Re-writing history: a modern kitchen and living space, lovingly restored
When it comes to kitchen design, large spaces can seem like a real luxury, but knowing how to make it work can often be daunting the bigger the room is. That’s where the skills and experience of a designer can really be felt, as was the case with a recent project completed by the team at Drew Forsyth & Co.
The property in question was a detached eight-bedroom home that dates back approximately 360 years. While the interior has witnessed a few changes during this time, the kitchen and living space was last updated in the 1930s. So, this was a spasce in need of bringing up to date, in line with the modern lifestyles of the owners, yet still in keeping and designed sympathetically to the era of the building and its surroundings.
The current owners are a family of four, plus their small menagerie of pets including a dog, cats, chickens, ducks and horses. “We knew when we bought the property that, although it was in perfect condition, the interior was extremely dated and we wanted to improve it and make it suit us and our family needs,” the owners explain.
“The design brief was to modernise the dated interior, to update it without it becoming too sleek and minimalist. We wanted it to be a comfortable, lived-in space while being light, airy and practical. We also wanted to use some bold colours and make each room feel special, with its own wow factor. We wanted the kitchen relocating into the front room, as it’s a large room with so much natural light and is in the centre of the house and acts as the hub for all the family.
“The kitchen design also needed to be in keeping with the property type and had to incorporate a full-time wheelchair user.”
Drew Forsyth designer Andrea Hardaker took a scaled up approach to the project. As with many properties of the period, the room was large, so treating the design as five big separate components reflected the approach that might have been taken historically and ensured that the overall space achieved the right sense of flow.
In the cooking area, existing pillars were used to create the chimney breast, with the ceiling cornice moulding brought forward to make this section feel architecturally comfortable. It quickly became the ideal spot to house the Aga and is a focal point of the room. In a similar way, the fridge freezer and wine cooler are themselves flanked by pillars and heavily raised cornice, bringing the room firmly into the 21st Century and ready for entertaining.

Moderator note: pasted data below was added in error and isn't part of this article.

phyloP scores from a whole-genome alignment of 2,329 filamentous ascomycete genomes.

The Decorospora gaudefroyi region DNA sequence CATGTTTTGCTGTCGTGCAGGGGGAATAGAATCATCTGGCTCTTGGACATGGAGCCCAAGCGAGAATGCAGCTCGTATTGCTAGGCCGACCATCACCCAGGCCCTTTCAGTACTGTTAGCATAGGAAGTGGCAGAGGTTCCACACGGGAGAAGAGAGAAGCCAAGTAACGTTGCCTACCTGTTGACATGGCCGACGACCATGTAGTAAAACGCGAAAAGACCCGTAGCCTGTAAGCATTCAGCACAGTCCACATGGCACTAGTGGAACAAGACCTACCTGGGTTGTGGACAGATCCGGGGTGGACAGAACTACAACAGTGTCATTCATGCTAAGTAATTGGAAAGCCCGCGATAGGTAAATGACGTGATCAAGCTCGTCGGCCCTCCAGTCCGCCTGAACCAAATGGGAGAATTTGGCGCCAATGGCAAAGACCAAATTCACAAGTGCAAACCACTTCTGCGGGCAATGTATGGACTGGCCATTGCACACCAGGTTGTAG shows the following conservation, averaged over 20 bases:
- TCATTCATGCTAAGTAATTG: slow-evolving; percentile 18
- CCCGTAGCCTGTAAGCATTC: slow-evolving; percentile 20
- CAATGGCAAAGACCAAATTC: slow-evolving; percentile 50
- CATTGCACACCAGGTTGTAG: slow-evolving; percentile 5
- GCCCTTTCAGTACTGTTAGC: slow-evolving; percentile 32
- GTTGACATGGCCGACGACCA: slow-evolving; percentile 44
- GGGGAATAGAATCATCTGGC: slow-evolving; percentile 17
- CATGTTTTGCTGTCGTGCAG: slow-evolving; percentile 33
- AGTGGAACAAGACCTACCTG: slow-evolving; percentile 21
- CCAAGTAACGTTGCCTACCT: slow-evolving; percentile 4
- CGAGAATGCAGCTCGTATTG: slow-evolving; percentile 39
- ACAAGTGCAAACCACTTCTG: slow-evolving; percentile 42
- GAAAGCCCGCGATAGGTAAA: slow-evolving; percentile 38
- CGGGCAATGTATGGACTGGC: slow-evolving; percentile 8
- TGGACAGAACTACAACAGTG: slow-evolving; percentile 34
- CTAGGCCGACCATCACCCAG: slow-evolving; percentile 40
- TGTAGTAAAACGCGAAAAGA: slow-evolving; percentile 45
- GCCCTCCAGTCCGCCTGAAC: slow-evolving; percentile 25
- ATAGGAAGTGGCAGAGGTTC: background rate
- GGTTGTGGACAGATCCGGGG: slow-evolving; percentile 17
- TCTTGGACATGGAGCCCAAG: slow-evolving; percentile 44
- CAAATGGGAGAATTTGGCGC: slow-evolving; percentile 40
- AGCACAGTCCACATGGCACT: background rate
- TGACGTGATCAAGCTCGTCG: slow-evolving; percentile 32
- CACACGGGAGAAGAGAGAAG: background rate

Whether expecting guests or simply dining with the family, the owners have plenty of seating now, with an island including an integrated circular bench and table, reflected with a circular worktop and curved cupboard at the other end, for storage.
At the heart of the design was the need to ensure there is always enough floorspace for a wheelchair to manoeuvre around the furniture, while Andrea also incorporated a wheelchair cupboard, for parking up behind bi-fold doors.
This truly bespoke kitchen feature hand-finished oak on the island drawers, worktops and bench seats, while the family’s storage needs are catered for with a breakfast cupboard – on-trend yet very much in keeping with the history of the property, plus extra storage space under the far window.
With the family enjoying an outdoors lifestyle, a boot room is another big feature of the revamped space and a welcome addition, with a special area reserved for the dog bed, complete with integrated food and water bowls.
While laundry appliances are neatly concealed behind bi-fold doors when not in use and a Peko drying cabinet means no need for storing damp clothes and boots, a high raised oak worktop provides the perfect surface for baskets and folded laundry, while breaking up the levels to create interest.
The final verdict lies with the homeowners: Are they happy with their newly renovated home? “We are extremely pleased with the way it’s all worked out and it definitely meets our expectations.”